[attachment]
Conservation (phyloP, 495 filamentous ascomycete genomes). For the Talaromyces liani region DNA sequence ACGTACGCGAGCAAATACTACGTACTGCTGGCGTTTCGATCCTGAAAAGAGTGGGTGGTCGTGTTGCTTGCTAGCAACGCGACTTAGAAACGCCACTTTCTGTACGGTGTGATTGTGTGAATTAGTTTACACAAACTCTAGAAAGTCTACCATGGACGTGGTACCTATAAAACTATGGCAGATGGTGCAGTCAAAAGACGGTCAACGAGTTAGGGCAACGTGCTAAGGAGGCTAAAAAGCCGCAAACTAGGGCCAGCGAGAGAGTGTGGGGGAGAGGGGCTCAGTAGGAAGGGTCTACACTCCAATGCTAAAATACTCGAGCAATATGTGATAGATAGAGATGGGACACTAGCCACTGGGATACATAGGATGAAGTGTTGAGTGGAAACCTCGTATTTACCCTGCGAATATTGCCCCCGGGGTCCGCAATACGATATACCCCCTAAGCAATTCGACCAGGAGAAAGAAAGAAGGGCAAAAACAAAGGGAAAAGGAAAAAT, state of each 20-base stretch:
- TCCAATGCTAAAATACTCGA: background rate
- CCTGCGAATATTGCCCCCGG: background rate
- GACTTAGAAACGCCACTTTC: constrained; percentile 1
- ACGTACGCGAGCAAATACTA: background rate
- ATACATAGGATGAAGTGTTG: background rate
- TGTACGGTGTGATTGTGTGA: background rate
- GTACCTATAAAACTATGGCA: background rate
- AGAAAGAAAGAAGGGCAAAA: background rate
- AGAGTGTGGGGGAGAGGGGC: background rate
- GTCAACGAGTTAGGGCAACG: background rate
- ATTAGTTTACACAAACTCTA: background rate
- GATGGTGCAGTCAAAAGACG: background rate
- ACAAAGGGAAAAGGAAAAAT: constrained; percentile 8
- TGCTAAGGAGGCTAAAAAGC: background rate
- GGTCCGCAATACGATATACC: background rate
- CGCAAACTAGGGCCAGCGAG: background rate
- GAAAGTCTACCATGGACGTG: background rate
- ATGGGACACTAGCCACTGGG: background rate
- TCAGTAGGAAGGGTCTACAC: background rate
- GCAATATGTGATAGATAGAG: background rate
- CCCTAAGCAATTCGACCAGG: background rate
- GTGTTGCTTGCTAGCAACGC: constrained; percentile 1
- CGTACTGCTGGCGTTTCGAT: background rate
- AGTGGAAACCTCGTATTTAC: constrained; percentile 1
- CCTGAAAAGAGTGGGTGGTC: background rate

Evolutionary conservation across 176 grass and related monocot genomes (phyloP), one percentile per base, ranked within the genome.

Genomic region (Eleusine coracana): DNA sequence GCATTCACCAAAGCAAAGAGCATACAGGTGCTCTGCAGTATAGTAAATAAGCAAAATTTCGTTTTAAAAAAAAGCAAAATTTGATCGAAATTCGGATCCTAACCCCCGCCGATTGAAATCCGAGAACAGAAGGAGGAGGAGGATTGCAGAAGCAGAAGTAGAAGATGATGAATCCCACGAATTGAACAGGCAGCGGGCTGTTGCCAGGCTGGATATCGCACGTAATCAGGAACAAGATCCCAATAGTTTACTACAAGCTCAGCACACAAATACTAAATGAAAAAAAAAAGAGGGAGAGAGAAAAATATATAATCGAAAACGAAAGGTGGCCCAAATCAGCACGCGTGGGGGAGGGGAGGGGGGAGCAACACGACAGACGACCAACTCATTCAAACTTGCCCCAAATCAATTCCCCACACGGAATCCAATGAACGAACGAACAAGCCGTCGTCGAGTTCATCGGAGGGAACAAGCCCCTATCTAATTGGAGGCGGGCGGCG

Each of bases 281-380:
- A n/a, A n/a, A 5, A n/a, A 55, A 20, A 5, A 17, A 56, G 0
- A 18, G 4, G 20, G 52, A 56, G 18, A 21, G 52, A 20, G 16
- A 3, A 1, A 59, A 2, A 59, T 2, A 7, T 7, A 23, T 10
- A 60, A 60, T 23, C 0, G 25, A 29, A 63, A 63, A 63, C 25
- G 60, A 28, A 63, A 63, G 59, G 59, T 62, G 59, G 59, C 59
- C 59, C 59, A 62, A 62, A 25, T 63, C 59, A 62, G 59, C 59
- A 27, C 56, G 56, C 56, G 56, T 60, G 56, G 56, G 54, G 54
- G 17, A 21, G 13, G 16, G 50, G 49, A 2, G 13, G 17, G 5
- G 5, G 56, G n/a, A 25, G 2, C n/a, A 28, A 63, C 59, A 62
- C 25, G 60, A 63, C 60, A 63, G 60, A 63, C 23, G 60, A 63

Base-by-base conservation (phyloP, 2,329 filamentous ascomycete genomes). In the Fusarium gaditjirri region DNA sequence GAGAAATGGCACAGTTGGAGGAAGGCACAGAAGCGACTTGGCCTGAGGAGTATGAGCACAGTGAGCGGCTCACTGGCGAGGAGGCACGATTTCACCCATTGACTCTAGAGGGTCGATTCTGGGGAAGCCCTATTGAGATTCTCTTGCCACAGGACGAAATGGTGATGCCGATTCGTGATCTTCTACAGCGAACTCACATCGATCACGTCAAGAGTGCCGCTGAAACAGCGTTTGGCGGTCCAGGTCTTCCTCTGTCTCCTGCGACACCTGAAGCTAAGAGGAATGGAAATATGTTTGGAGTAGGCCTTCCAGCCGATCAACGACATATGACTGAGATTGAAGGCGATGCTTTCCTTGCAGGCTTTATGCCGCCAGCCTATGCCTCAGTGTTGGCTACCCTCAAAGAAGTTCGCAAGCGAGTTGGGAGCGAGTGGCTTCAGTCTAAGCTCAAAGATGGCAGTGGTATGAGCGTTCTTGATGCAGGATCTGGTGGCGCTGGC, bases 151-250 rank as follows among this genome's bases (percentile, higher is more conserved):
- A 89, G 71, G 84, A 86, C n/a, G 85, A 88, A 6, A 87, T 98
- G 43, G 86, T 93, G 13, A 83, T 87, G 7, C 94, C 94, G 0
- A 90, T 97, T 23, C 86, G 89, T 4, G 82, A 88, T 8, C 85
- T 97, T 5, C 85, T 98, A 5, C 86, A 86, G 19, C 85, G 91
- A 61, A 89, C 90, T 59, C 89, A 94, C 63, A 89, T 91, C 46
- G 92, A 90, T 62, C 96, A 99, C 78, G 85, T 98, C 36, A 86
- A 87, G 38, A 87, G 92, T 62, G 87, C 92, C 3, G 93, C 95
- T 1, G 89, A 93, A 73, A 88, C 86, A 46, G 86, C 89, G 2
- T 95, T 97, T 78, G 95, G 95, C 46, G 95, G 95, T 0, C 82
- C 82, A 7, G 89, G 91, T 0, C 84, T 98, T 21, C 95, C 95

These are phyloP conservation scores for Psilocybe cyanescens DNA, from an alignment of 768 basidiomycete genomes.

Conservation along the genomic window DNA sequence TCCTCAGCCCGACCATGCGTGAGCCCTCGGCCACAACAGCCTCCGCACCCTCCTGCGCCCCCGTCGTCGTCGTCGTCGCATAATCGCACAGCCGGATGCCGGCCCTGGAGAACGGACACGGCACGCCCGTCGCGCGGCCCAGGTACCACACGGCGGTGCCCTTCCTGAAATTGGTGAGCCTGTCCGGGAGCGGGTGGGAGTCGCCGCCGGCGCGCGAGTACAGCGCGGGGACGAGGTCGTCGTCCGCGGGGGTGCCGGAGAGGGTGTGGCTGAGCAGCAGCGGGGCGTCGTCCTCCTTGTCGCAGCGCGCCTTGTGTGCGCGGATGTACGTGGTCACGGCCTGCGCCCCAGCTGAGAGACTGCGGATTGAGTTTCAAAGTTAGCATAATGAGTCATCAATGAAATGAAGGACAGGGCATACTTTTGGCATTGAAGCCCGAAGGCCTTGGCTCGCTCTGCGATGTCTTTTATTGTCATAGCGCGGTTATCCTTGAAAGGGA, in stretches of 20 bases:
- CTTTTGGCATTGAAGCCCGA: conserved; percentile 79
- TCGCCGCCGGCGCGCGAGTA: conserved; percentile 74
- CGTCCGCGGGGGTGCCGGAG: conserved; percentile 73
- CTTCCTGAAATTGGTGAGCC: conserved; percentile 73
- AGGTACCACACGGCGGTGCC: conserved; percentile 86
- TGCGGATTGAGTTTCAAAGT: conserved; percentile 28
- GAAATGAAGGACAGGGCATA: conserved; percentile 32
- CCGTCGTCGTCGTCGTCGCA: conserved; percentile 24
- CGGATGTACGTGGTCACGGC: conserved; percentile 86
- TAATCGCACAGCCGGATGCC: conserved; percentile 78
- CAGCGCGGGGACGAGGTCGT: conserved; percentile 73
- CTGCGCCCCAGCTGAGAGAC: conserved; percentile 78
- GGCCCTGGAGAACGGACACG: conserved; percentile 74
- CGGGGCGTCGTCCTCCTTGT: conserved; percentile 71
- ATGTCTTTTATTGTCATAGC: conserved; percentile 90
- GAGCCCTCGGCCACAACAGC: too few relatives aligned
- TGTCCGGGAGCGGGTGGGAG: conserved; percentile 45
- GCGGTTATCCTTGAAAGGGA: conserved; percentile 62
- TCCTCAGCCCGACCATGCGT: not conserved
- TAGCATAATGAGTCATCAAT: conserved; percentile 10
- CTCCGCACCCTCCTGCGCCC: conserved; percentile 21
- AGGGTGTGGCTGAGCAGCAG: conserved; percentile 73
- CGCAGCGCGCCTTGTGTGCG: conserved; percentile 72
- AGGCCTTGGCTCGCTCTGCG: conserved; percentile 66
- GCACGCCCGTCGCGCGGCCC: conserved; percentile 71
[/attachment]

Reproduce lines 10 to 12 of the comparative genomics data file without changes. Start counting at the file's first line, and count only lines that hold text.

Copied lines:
- AGAGTGTGGGGGAGAGGGGC: background rate
- GTCAACGAGTTAGGGCAACG: background rate
- ATTAGTTTACACAAACTCTA: background rate